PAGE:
The World Today
monthly magazine of the Royal Institute of International Affairs, London,
vol 56, No 1, January 2000, pp 19-21.
The Western Sahara conflict, unresolved for over two decades, must qualify as the worldís most neglected. It has been relegated to the background by higher profile disputes in Bosnia, Kosovo, Angola and Somalia. The recent referendum in the former Portuguese colony of East Timor, which led to it being granted independence by Indonesia, as well as current political changes in Morocco, should focus international attention on the similar case of Western Sahara.
Western sahara and east timor are both examples of irresponsible Iberian decolonisation. The two were abandoned by their colonial masters, Spain and Portugal, who did not bother to discover the wishes of the people before leaving. This led to military annexation by rampaging neighbours: Indonesia in East Timor and Morocco and Mauritania in Western Sahara.
Independence movements waged guerrilla struggles in both, challenging what they saw as alien occupation. For decades, both Indonesia and Morocco ñ allies of the West ñ were considered too important to trouble with issues as trivial as self-determination. The fall of Suharto in Indonesia was followed by a referendum and the granting of independence to East Timor. The United Nations (UN) supervised vote was not the organisationís finest hour.
Will the death in July of King Hassan II of Morocco give the UN another chance to sample opinions on independence, this time in the Western Sahara?
Sons of the clouds
Slightly larger than Britain, Western Sahara is a barren, desolate territory of unending sand in northwest Africa. A former Spanish protectorate, it has rich phosphate deposits, fishing resources, and a small population of some 300,000.
The territory was inhabited by nomadic Saharan tribes, the sons of the clouds, who migrated long distances, with camels and goats, in search of water and pasture. The liberation movement that claims to be their descendants is the Frente Popular para la Liberacion de Saguia el-Hamra y de Rio de Oro (the POLISARIO Front), which was founded by Saharan students in 1973. The roots of this desert conflict lie in ancient claims by Morocco and Mauritania that their sultans and emirs historically controlled Saharan tribes who owed them sovereign allegiance.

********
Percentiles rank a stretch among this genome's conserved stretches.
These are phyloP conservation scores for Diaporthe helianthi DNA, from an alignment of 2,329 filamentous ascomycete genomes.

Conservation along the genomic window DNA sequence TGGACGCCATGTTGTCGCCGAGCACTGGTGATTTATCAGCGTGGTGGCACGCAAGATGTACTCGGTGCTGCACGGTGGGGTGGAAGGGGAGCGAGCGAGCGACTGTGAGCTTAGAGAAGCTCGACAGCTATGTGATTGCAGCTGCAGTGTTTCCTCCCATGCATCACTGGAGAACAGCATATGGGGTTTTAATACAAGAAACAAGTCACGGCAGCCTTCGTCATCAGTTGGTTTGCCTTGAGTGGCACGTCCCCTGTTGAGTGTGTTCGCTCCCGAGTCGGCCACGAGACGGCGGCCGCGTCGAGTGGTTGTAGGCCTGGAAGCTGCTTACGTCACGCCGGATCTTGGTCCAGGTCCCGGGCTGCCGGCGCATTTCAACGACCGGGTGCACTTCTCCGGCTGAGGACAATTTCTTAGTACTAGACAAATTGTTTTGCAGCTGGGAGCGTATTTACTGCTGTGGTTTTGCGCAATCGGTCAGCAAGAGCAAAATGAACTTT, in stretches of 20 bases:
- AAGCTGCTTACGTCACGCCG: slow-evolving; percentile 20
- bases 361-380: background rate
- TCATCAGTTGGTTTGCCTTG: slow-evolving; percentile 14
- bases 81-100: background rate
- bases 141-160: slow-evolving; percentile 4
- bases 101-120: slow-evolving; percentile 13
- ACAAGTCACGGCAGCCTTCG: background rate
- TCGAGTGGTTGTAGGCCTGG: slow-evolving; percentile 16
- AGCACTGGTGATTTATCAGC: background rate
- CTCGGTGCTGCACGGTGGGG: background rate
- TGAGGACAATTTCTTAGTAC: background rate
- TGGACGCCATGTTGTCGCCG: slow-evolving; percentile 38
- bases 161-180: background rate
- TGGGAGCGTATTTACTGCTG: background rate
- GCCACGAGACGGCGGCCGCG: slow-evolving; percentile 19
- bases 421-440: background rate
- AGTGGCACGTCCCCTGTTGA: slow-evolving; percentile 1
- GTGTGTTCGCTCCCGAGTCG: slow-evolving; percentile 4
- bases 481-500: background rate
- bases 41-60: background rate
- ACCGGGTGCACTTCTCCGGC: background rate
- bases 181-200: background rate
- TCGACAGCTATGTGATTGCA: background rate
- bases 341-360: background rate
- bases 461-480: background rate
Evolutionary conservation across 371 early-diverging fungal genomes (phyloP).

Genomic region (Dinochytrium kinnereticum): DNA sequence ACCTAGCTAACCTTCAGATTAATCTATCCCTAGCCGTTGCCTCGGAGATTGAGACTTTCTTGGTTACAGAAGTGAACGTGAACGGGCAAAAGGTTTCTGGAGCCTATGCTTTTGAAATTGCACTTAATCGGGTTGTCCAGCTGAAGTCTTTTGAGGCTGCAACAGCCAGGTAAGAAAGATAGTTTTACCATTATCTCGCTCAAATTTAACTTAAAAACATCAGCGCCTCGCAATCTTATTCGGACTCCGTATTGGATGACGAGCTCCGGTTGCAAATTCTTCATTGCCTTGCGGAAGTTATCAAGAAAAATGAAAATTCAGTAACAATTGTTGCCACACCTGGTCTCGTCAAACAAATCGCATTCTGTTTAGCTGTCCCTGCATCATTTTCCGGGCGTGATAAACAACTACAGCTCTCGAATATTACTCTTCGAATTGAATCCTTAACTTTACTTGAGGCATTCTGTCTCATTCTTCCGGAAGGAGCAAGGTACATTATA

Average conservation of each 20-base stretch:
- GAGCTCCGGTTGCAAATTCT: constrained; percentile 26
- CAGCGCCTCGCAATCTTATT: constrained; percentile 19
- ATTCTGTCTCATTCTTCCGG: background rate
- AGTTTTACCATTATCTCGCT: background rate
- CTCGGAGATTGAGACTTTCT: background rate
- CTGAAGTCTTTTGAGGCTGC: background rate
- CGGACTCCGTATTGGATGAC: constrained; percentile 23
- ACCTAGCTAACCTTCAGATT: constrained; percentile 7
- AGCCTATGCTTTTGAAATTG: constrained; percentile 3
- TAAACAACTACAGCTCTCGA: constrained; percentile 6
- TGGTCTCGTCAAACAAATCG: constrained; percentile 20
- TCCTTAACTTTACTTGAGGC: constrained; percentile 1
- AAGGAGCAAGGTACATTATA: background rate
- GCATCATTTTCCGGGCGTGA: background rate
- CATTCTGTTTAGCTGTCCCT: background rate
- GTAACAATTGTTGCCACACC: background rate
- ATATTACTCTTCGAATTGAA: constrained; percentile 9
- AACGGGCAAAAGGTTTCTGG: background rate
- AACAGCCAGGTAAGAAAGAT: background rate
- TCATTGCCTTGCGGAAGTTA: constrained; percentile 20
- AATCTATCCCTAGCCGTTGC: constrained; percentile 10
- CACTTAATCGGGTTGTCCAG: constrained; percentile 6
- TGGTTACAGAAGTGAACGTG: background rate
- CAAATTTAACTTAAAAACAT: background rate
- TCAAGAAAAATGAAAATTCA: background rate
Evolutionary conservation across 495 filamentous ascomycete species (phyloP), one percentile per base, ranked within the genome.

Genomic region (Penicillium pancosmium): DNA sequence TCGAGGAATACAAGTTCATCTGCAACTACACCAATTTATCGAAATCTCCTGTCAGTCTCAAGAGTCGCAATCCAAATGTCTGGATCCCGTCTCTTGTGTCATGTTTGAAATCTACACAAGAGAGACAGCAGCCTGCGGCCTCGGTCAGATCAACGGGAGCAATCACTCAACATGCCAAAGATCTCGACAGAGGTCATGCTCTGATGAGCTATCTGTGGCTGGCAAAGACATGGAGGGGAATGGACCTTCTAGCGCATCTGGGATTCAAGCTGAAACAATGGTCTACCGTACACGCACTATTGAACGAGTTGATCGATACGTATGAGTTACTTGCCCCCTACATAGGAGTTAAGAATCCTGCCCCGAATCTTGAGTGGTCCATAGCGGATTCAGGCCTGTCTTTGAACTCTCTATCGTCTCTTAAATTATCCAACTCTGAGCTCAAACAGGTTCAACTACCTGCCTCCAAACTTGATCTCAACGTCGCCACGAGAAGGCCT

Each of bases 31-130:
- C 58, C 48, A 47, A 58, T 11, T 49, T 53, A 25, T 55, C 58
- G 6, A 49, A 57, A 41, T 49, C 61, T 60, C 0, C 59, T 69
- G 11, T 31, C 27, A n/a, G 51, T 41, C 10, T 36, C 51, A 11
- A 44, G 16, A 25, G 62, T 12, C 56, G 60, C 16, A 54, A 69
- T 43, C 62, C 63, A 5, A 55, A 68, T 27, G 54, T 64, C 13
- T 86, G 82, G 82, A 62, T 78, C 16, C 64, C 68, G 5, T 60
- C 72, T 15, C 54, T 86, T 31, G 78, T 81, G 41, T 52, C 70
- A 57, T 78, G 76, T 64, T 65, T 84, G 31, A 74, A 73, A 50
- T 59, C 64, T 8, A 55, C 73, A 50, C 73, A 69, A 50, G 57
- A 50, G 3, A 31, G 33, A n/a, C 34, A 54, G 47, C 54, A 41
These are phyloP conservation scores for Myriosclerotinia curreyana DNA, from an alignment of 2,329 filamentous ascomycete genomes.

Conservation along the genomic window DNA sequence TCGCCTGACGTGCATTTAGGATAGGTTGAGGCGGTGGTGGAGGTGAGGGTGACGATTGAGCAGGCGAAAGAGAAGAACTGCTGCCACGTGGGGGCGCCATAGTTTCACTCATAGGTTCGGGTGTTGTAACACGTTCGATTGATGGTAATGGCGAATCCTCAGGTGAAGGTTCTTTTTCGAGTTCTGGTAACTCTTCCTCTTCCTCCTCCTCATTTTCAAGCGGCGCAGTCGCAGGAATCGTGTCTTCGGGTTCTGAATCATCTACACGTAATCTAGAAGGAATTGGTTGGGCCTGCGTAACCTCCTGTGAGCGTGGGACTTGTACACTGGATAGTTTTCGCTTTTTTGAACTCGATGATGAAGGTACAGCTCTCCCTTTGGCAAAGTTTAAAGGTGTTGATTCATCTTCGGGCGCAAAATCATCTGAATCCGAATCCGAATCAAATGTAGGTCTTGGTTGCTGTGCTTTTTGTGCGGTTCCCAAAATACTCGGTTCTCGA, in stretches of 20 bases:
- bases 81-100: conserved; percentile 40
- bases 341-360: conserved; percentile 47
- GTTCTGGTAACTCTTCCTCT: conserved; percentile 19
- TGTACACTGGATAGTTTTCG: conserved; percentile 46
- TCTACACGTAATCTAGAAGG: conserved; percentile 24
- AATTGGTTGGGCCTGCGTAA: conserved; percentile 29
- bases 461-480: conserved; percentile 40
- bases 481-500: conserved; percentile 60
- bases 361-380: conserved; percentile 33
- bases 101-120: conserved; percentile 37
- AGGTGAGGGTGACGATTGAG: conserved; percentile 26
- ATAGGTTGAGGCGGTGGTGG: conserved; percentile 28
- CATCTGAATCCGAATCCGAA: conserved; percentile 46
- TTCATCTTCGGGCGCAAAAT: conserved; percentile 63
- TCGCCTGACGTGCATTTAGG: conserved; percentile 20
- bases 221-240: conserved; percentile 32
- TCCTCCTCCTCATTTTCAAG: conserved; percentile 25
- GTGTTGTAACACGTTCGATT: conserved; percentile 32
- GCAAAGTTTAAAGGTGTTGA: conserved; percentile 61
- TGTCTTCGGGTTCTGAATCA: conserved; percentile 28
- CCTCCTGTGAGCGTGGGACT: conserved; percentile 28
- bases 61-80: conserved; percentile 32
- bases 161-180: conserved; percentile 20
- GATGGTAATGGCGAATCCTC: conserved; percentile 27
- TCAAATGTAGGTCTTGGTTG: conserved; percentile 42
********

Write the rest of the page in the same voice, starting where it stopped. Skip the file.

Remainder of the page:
An International Court of Justice (ICJ) advisory opinion in 1975 noted that, though there were legal ties of allegiance between the monarchs and some, but not all, Saharan tribes, these were not a deciding factor in the issue of self-determination and did not constitute ties of territorial sovereignty since there was no administrative presence until Spanish conquistadors appeared in 1884. The ICJ supported the view of the UN General Assembly that the people of Western Sahara be allowed to determine their own future through a referendum.
In November 1975, Moroccoís King Hassan ordered 350,000 of his subjects into the territory on the ëgreen marchí to pressure Spain to abandon it. They claimed they were mujahedin fighting a jihad against Spanish infidels. Having unleashed these nationalist demons, Hassan could not call them off without serious political repercussions.
Socio-economic grievances had led to two narrowly failed military coups díÈtat in Rabat in the 1970s as the fall in the international price of phosphates coincided with severe droughts. The palace was especially keen not to be outflanked by nationalist opposition parties on the issue of Greater Morocco, which, for a while, involved irredentist claims on western Algeria, northern Mali, and all of Mauritania and Western Sahara.